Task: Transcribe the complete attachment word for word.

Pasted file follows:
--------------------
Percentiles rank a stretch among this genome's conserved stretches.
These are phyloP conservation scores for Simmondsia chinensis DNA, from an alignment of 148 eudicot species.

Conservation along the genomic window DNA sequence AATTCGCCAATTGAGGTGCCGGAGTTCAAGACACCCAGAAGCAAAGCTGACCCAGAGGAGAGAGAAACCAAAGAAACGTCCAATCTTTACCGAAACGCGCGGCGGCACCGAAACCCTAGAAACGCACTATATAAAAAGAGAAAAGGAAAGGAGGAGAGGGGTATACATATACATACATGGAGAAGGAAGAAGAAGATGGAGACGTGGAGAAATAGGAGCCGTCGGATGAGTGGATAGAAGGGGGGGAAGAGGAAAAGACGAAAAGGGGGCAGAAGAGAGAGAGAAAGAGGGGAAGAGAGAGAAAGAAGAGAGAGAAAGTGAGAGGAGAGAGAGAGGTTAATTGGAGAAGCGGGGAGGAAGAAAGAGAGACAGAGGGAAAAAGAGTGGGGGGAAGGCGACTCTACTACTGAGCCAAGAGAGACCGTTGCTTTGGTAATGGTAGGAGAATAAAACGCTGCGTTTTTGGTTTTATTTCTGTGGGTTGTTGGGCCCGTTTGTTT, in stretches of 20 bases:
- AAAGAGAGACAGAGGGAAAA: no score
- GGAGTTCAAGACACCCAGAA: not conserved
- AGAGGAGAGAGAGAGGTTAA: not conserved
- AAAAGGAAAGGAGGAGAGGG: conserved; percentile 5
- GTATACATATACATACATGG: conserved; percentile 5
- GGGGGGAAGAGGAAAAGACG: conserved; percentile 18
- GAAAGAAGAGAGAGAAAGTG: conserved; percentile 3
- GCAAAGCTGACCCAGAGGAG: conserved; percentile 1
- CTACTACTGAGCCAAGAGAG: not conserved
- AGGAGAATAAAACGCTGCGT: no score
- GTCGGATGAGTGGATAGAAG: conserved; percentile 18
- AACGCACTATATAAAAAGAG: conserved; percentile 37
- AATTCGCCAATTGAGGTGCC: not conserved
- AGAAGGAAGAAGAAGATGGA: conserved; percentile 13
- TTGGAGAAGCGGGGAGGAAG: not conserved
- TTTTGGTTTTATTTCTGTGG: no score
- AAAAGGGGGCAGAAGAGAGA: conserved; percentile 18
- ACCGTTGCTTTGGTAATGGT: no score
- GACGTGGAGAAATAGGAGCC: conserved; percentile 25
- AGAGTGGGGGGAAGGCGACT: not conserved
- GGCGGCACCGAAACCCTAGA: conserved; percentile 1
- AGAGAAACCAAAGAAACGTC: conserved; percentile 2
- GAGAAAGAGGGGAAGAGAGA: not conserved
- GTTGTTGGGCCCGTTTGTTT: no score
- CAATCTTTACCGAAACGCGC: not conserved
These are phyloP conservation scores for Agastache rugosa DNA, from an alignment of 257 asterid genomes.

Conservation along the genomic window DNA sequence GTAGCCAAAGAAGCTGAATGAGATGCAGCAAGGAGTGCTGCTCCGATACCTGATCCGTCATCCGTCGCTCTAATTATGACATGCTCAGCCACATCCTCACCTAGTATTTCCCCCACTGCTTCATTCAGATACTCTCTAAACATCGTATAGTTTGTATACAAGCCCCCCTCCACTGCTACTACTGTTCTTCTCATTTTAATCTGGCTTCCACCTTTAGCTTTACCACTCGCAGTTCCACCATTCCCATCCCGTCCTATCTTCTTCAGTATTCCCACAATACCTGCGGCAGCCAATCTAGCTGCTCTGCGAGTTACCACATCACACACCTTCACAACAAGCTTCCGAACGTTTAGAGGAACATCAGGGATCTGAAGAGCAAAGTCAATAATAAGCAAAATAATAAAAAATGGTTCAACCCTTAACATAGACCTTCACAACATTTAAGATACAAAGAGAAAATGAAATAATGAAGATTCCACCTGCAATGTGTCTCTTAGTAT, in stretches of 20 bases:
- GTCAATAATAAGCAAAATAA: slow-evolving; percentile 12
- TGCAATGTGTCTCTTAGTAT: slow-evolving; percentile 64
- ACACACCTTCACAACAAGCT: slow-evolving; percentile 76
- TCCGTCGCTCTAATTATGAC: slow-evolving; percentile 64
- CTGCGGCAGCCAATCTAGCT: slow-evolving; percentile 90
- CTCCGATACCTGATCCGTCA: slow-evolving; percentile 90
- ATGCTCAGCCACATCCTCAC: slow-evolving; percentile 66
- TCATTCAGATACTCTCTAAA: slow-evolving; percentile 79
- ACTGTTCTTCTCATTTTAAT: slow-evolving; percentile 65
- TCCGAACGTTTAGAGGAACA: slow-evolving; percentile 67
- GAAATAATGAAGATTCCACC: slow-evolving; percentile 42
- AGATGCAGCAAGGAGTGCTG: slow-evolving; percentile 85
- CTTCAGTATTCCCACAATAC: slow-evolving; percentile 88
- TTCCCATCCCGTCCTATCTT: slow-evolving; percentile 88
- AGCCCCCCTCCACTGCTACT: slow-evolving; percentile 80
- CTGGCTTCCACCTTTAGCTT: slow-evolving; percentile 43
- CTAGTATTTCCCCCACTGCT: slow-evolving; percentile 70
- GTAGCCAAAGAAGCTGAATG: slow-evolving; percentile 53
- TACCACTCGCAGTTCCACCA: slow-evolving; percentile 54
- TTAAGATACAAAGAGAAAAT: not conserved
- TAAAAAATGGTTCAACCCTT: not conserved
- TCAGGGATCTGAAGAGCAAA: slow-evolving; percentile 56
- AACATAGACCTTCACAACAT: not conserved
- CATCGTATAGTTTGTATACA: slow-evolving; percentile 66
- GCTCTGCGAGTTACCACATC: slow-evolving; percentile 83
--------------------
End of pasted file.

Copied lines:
Percentiles rank a stretch among this genome's conserved stretches.
These are phyloP conservation scores for Simmondsia chinensis DNA, from an alignment of 148 eudicot species.

Conservation along the genomic window DNA sequence AATTCGCCAATTGAGGTGCCGGAGTTCAAGACACCCAGAAGCAAAGCTGACCCAGAGGAGAGAGAAACCAAAGAAACGTCCAATCTTTACCGAAACGCGCGGCGGCACCGAAACCCTAGAAACGCACTATATAAAAAGAGAAAAGGAAAGGAGGAGAGGGGTATACATATACATACATGGAGAAGGAAGAAGAAGATGGAGACGTGGAGAAATAGGAGCCGTCGGATGAGTGGATAGAAGGGGGGGAAGAGGAAAAGACGAAAAGGGGGCAGAAGAGAGAGAGAAAGAGGGGAAGAGAGAGAAAGAAGAGAGAGAAAGTGAGAGGAGAGAGAGAGGTTAATTGGAGAAGCGGGGAGGAAGAAAGAGAGACAGAGGGAAAAAGAGTGGGGGGAAGGCGACTCTACTACTGAGCCAAGAGAGACCGTTGCTTTGGTAATGGTAGGAGAATAAAACGCTGCGTTTTTGGTTTTATTTCTGTGGGTTGTTGGGCCCGTTTGTTT, in stretches of 20 bases:
- AAAGAGAGACAGAGGGAAAA: no score
- GGAGTTCAAGACACCCAGAA: not conserved
- AGAGGAGAGAGAGAGGTTAA: not conserved
- AAAAGGAAAGGAGGAGAGGG: conserved; percentile 5
- GTATACATATACATACATGG: conserved; percentile 5
- GGGGGGAAGAGGAAAAGACG: conserved; percentile 18
- GAAAGAAGAGAGAGAAAGTG: conserved; percentile 3
- GCAAAGCTGACCCAGAGGAG: conserved; percentile 1
- CTACTACTGAGCCAAGAGAG: not conserved
- AGGAGAATAAAACGCTGCGT: no score
- GTCGGATGAGTGGATAGAAG: conserved; percentile 18
- AACGCACTATATAAAAAGAG: conserved; percentile 37
- AATTCGCCAATTGAGGTGCC: not conserved
- AGAAGGAAGAAGAAGATGGA: conserved; percentile 13
- TTGGAGAAGCGGGGAGGAAG: not conserved
- TTTTGGTTTTATTTCTGTGG: no score
- AAAAGGGGGCAGAAGAGAGA: conserved; percentile 18
- ACCGTTGCTTTGGTAATGGT: no score
- GACGTGGAGAAATAGGAGCC: conserved; percentile 25
- AGAGTGGGGGGAAGGCGACT: not conserved
- GGCGGCACCGAAACCCTAGA: conserved; percentile 1
- AGAGAAACCAAAGAAACGTC: conserved; percentile 2
- GAGAAAGAGGGGAAGAGAGA: not conserved
- GTTGTTGGGCCCGTTTGTTT: no score
- CAATCTTTACCGAAACGCGC: not conserved
These are phyloP conservation scores for Agastache rugosa DNA, from an alignment of 257 asterid genomes.

Conservation along the genomic window DNA sequence GTAGCCAAAGAAGCTGAATGAGATGCAGCAAGGAGTGCTGCTCCGATACCTGATCCGTCATCCGTCGCTCTAATTATGACATGCTCAGCCACATCCTCACCTAGTATTTCCCCCACTGCTTCATTCAGATACTCTCTAAACATCGTATAGTTTGTATACAAGCCCCCCTCCACTGCTACTACTGTTCTTCTCATTTTAATCTGGCTTCCACCTTTAGCTTTACCACTCGCAGTTCCACCATTCCCATCCCGTCCTATCTTCTTCAGTATTCCCACAATACCTGCGGCAGCCAATCTAGCTGCTCTGCGAGTTACCACATCACACACCTTCACAACAAGCTTCCGAACGTTTAGAGGAACATCAGGGATCTGAAGAGCAAAGTCAATAATAAGCAAAATAATAAAAAATGGTTCAACCCTTAACATAGACCTTCACAACATTTAAGATACAAAGAGAAAATGAAATAATGAAGATTCCACCTGCAATGTGTCTCTTAGTAT, in stretches of 20 bases:
- GTCAATAATAAGCAAAATAA: slow-evolving; percentile 12
- TGCAATGTGTCTCTTAGTAT: slow-evolving; percentile 64
- ACACACCTTCACAACAAGCT: slow-evolving; percentile 76
- TCCGTCGCTCTAATTATGAC: slow-evolving; percentile 64
- CTGCGGCAGCCAATCTAGCT: slow-evolving; percentile 90
- CTCCGATACCTGATCCGTCA: slow-evolving; percentile 90
- ATGCTCAGCCACATCCTCAC: slow-evolving; percentile 66
- TCATTCAGATACTCTCTAAA: slow-evolving; percentile 79
- ACTGTTCTTCTCATTTTAAT: slow-evolving; percentile 65
- TCCGAACGTTTAGAGGAACA: slow-evolving; percentile 67
- GAAATAATGAAGATTCCACC: slow-evolving; percentile 42
- AGATGCAGCAAGGAGTGCTG: slow-evolving; percentile 85
- CTTCAGTATTCCCACAATAC: slow-evolving; percentile 88
- TTCCCATCCCGTCCTATCTT: slow-evolving; percentile 88
- AGCCCCCCTCCACTGCTACT: slow-evolving; percentile 80
- CTGGCTTCCACCTTTAGCTT: slow-evolving; percentile 43
- CTAGTATTTCCCCCACTGCT: slow-evolving; percentile 70
- GTAGCCAAAGAAGCTGAATG: slow-evolving; percentile 53
- TACCACTCGCAGTTCCACCA: slow-evolving; percentile 54
- TTAAGATACAAAGAGAAAAT: not conserved
- TAAAAAATGGTTCAACCCTT: not conserved
- TCAGGGATCTGAAGAGCAAA: slow-evolving; percentile 56
- AACATAGACCTTCACAACAT: not conserved
- CATCGTATAGTTTGTATACA: slow-evolving; percentile 66
- GCTCTGCGAGTTACCACATC: slow-evolving; percentile 83